Wow never heard of this occasion before.
    Safariontheblog recently posted…Aveda Lifestyle Salon & Spa, Covent Garden LondonMy Profile

  • Reply
    Susan Cooper
    March 22, 2015 at 3:57 am

    Wow that is really interesting and would definitely be a very important piece of info for tourists traveling to Bali to know ahead of time. Who would want to spend a day of their cavern in silence? The rest of it sounds incredible though! 🙂
    Susan Cooper recently posted…Oven Sweet Potato Fries: #RecipeMy Profile

  • Reply
    Kire Sdyor
    March 22, 2015 at 12:04 pm

    I can only imagine how eerily quite a busy city must be without any noise being made. I had never heard of such an event.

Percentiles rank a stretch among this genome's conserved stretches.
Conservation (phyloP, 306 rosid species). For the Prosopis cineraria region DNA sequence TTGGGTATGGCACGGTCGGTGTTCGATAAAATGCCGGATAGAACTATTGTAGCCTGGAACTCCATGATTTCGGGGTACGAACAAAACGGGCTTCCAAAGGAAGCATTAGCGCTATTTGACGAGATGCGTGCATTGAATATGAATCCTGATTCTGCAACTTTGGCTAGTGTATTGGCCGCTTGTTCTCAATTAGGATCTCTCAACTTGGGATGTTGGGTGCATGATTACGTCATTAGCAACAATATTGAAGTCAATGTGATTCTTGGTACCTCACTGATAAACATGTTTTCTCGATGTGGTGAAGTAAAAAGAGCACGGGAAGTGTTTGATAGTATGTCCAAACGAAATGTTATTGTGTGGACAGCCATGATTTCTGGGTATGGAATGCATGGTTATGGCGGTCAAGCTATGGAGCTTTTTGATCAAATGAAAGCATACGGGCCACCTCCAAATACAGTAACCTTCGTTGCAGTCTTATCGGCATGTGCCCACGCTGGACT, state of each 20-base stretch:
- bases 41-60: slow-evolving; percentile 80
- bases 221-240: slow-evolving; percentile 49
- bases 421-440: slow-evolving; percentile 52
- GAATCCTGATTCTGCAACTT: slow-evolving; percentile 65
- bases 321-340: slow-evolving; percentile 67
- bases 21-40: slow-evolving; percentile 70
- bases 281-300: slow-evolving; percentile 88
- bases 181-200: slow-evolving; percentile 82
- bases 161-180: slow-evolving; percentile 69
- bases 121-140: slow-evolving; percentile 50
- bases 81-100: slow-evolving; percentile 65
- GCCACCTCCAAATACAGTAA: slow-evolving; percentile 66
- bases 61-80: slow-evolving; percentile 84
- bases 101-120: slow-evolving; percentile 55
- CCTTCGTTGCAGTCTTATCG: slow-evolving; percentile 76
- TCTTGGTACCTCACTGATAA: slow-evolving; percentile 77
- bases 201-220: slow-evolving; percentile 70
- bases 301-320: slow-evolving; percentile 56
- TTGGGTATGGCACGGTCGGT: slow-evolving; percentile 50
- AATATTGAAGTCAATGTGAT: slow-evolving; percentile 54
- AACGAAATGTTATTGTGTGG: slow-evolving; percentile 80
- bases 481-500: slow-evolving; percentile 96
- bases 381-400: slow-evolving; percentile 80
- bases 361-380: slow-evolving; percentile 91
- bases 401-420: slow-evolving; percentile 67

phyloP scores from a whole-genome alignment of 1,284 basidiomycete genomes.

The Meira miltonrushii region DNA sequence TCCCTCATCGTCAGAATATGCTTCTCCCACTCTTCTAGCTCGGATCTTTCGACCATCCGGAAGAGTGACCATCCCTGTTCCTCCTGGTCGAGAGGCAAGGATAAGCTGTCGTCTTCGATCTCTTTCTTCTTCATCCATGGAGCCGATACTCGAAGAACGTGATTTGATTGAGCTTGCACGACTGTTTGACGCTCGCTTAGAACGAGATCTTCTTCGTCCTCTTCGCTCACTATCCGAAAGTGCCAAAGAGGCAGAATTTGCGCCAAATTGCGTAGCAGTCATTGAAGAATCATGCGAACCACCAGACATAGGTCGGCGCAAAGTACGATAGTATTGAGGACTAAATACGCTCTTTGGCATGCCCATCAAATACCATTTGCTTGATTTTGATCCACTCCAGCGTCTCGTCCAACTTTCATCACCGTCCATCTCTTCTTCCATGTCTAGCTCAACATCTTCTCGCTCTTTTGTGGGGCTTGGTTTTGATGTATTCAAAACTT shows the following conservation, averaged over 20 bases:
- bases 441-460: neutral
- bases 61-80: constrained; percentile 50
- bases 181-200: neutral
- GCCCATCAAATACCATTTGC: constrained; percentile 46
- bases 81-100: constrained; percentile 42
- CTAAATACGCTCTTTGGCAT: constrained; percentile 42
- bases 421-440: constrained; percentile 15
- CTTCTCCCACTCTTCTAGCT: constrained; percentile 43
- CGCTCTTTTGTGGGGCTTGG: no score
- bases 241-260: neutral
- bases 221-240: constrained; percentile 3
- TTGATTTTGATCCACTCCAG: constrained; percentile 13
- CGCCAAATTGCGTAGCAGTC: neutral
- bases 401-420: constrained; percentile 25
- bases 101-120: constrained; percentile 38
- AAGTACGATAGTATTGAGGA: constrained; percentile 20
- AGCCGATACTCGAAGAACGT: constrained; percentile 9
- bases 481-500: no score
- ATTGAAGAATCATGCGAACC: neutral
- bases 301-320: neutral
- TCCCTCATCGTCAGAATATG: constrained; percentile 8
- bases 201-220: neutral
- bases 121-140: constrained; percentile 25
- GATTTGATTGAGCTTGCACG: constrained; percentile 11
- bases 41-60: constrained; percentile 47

Kire Sdyor recently posted…Fashion NightmareMy Profile

    • Reply
      Christine Maguire
      March 26, 2015 at 5:40 pm

      Yeah, I would have loved to have been able to walk the streets on that day.

  • Reply
    March 22, 2015 at 3:15 pm

    I love the picture up at the top. It represents this post so well. I’ve never heard of a day of silence. I’m sure it was quite a shock as a tourist. Given that our lives are so “turned on” these days, full of electronics and other signs of the modern age, a forced day of silence might be a nice break. Having said that, I’m not sure how excited I would be if that forced break came in the middle of my planned trip.
    Erica recently posted…Why I avoid Vitamin Water, Alkaline Water and other fad health drinksMy Profile

  • Reply